I am grateful that I am better, that I am on the mend, and that what happened - while terrible - was not the thing I feared.

I am grateful to be alive, and to be reminded that no, we don't have all the time in the world, no matter how invincible we think we are.

And right now, I'm grateful just to have been able to write this, and if you read it all the way through, then I'm grateful for your interest and attention.

Many thanks.

Happy Turkey Day.


  1. family, as hard as we try to push them away, always finds its way back to us.

    i'm thankful you're okay. hope you're feeling better.

  2. Wow, after a hiatus of silence, this entry.

    Am really glad you're okay now. Cheers to family!

  3. Rudie, u okay? I know it's a stupid question to ask but it's all I got.

  4. @ citybuoy : Yes, Nyl, thanks for asking. I'd say I'm, uhhh, 85-90% back to normal, for what it's worth. And more importantly, I can exclaim with biblical awe that "Dammit, I can walk again!!!"

    No dancing yet, though.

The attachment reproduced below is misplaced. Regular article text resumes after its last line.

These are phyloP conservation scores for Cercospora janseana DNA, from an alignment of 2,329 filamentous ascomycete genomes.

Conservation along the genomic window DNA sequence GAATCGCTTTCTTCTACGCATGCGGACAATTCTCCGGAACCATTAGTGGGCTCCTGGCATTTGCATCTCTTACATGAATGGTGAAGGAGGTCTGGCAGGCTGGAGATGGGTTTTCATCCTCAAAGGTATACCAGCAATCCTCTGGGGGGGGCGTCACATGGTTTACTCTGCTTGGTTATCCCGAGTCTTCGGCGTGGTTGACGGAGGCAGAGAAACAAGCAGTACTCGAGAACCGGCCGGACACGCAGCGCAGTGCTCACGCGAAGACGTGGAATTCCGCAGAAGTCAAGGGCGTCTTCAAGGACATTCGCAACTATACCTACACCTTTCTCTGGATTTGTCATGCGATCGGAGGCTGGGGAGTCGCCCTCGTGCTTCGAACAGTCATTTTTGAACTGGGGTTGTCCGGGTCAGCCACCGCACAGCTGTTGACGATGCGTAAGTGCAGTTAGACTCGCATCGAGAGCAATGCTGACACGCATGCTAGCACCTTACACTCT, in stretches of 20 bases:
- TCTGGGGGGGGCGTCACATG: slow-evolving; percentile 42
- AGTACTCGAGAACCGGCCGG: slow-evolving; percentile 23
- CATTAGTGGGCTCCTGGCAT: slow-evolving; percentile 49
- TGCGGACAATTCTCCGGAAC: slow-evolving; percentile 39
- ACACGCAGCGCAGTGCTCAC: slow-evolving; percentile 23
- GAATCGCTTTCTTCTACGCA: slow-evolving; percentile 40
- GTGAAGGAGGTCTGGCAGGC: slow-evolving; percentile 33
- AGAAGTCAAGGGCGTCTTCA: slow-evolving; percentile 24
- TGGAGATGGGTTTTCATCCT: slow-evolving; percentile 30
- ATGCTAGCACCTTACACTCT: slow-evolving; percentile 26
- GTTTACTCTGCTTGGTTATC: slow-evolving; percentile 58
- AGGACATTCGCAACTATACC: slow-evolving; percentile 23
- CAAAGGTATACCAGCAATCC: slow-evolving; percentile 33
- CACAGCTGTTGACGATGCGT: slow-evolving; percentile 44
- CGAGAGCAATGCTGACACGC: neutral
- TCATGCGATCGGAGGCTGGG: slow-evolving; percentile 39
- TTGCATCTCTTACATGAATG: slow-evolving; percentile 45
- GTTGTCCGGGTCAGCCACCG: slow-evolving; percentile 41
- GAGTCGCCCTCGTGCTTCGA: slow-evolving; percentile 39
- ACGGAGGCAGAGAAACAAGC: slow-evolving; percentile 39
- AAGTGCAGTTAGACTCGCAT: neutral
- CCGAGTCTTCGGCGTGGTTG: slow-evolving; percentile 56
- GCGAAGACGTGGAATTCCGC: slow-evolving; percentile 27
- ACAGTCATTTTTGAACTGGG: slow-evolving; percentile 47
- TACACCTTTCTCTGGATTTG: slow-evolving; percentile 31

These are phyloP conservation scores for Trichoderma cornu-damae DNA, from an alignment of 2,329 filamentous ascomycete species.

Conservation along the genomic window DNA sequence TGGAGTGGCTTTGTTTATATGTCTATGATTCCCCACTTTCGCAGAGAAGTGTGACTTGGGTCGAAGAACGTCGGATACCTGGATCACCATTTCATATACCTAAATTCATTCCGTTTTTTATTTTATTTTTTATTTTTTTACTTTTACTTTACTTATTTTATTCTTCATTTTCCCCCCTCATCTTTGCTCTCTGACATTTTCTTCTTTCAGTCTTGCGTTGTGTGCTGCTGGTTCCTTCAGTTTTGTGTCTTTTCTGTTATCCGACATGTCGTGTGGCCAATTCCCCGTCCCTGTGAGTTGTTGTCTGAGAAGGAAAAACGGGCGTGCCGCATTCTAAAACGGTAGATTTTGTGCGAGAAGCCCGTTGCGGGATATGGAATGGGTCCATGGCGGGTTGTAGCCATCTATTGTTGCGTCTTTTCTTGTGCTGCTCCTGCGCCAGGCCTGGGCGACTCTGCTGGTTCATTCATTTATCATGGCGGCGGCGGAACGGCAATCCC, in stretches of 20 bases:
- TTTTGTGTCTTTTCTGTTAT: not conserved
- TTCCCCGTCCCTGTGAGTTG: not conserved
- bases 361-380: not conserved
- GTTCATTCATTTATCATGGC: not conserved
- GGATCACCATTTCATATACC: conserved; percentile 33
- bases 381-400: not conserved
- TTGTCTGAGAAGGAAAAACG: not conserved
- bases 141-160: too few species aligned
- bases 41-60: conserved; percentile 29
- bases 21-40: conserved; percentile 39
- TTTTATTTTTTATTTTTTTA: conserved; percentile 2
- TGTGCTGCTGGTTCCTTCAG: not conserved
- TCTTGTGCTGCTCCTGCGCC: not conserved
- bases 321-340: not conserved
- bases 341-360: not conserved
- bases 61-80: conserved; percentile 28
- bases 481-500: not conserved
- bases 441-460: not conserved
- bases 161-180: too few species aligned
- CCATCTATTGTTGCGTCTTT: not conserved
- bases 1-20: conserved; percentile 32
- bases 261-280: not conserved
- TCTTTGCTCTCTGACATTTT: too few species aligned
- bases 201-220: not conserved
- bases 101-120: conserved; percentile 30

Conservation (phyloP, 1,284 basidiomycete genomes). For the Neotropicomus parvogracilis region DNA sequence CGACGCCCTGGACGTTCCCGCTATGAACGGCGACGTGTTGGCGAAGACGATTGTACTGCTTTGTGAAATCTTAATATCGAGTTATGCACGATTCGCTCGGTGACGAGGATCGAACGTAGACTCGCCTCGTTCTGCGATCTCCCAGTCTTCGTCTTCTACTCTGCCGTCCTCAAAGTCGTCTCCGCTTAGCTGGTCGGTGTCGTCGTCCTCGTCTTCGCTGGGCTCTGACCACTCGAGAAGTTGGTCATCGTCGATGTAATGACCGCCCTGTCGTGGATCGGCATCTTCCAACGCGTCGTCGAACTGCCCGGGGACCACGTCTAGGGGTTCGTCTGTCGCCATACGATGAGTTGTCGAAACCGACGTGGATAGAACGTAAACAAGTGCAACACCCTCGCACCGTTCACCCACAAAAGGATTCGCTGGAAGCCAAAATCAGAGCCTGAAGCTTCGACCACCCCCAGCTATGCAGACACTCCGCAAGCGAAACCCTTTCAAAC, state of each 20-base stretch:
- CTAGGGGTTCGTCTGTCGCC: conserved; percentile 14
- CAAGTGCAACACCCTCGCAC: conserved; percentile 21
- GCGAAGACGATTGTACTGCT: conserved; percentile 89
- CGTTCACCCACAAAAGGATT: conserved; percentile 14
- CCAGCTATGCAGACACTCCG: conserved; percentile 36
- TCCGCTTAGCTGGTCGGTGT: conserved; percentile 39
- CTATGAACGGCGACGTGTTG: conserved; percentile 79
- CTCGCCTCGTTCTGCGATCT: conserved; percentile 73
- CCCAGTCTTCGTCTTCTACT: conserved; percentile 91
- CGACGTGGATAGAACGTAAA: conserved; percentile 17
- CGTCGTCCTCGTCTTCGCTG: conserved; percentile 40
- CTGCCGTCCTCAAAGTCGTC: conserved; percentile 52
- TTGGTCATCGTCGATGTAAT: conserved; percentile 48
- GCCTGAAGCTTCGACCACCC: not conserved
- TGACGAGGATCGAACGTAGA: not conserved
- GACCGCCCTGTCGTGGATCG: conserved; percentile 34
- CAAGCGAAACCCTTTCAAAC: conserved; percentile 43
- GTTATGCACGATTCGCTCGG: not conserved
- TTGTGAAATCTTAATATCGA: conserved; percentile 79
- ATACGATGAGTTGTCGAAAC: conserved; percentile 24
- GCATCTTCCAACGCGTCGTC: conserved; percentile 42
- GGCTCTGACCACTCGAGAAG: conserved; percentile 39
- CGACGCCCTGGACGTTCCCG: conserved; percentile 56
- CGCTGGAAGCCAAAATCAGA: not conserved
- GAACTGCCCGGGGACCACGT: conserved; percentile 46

@ joel : Thanks so much. And yes, yes, cheers to family!

    @ gillboard : Funny how you said that thing about pushing family away, because in retrospect, that's what I was doing before "the incident." Their infrequent visits would bring me consternation, not joy, because I selfishly felt that the unscheduled drop-bys were impositions on my already-scarce personal time.

    Ah, but how brushes with mortality can change one's perspective, eh?

  5. Family is the core of everything buddy. Without them, we can't breath- it's like a lungs of the body.

  6. OMG ... You almost died pala.

    Maybe it's just me but I get a sense that your near brush with death (again) seems to have revitalized you and made you more excited to live again. What do you think? Perhaps there are many things that are worth living for pa pala.

    We are not invincible no Rudie? We are mortal, and there lies perhaps the one thing that gives our lives meaning. Because without death, then how will we ever fully understand loss?


  7. @ Kane : Hey, you. Welcome back.

    I don't mean to sound dramatic, but don't we dance with Death with every single waking moment? Often he keeps a good distance, just simply pacing the dancefloor, but then those terrible moments come when he reaches out a bony hand and you have no choice but to dance the grim fandango, hoping, hoping, and hoping that the dance won't be your last, and that he will release you after the music stops. Free to return to your seat, free to live another day.

    That's the danse macabre.

    @tim : thank you, tim. I think appreciating my family was one of the side-benefits of this recent wake-up call.